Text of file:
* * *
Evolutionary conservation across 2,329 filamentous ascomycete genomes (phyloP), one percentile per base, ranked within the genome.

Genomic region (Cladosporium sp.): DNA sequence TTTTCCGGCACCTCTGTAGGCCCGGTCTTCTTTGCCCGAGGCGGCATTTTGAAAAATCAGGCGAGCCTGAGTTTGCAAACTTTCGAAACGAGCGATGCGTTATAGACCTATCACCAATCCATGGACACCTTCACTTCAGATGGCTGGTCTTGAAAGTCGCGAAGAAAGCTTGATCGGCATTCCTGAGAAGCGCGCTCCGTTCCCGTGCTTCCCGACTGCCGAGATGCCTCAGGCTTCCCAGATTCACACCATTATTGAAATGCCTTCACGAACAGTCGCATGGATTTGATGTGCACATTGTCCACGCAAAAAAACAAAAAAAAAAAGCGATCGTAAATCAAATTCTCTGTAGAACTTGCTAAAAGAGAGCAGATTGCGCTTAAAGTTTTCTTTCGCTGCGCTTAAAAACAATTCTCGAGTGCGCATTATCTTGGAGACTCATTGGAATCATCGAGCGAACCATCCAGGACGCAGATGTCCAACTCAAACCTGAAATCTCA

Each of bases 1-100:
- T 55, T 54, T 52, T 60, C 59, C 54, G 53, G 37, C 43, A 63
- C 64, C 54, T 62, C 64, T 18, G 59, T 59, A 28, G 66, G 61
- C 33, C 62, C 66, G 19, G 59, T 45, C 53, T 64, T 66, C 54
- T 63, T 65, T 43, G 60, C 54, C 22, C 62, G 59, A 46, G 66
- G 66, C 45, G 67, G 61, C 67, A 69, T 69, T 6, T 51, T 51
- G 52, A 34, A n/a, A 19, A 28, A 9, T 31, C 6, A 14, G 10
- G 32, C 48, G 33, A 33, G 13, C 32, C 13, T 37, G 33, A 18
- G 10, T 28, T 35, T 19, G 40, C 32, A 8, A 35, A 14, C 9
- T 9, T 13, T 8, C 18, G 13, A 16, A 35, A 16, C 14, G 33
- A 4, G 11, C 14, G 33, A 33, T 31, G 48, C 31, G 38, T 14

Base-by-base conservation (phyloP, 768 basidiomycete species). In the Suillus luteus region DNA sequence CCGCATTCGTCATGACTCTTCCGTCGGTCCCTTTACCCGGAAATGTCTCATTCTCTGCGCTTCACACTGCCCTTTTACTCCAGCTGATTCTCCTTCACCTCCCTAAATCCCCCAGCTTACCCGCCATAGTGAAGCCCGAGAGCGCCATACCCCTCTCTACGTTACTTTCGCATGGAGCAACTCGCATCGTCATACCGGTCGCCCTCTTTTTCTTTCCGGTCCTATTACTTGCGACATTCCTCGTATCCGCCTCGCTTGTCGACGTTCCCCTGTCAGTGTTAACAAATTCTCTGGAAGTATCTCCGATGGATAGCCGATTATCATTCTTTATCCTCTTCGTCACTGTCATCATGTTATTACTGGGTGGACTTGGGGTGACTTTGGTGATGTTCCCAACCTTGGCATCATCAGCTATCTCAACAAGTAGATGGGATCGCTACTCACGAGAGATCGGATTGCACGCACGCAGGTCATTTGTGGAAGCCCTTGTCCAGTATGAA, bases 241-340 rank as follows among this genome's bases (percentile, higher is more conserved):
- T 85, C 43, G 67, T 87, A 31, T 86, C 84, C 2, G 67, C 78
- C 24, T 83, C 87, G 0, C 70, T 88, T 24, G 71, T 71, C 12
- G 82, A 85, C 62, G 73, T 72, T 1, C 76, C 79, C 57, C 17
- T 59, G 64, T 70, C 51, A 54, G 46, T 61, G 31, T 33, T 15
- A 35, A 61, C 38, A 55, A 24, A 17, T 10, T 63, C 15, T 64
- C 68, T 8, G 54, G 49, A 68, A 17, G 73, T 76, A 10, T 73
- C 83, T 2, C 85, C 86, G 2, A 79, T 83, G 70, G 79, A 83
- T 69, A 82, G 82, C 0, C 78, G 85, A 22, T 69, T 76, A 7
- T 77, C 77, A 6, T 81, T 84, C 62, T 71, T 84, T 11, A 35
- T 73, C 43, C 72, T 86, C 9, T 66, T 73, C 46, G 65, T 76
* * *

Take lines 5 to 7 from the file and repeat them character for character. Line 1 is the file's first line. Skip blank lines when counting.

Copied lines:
- C 64, C 54, T 62, C 64, T 18, G 59, T 59, A 28, G 66, G 61
- C 33, C 62, C 66, G 19, G 59, T 45, C 53, T 64, T 66, C 54
- T 63, T 65, T 43, G 60, C 54, C 22, C 62, G 59, A 46, G 66